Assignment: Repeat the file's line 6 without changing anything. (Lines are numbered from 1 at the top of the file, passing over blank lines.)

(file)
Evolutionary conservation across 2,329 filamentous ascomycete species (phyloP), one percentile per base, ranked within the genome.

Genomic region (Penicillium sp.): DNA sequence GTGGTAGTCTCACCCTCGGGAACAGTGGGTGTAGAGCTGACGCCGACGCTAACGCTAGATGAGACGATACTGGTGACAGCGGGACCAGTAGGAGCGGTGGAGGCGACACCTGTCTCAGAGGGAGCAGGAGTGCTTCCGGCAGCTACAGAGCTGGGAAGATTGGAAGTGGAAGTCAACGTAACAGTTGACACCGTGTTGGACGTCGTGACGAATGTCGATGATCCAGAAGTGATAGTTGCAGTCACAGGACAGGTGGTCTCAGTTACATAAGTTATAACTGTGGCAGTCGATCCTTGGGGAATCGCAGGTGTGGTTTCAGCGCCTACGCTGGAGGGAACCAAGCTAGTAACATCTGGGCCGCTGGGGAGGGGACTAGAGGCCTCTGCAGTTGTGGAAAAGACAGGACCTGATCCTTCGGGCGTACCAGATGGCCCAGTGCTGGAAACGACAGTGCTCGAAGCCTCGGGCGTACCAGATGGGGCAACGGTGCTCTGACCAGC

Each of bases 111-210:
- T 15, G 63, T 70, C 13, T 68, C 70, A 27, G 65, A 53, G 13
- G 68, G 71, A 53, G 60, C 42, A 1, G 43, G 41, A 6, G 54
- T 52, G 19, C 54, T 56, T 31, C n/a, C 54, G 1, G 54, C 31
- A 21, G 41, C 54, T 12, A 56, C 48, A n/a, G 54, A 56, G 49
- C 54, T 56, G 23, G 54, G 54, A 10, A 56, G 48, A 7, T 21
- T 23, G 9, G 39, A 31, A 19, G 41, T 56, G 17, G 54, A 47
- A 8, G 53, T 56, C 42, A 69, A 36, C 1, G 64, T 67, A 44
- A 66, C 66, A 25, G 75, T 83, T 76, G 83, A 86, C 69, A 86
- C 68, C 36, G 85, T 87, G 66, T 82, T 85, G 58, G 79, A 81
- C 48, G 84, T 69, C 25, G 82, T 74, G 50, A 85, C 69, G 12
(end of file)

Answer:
- T 52, G 19, C 54, T 56, T 31, C n/a, C 54, G 1, G 54, C 31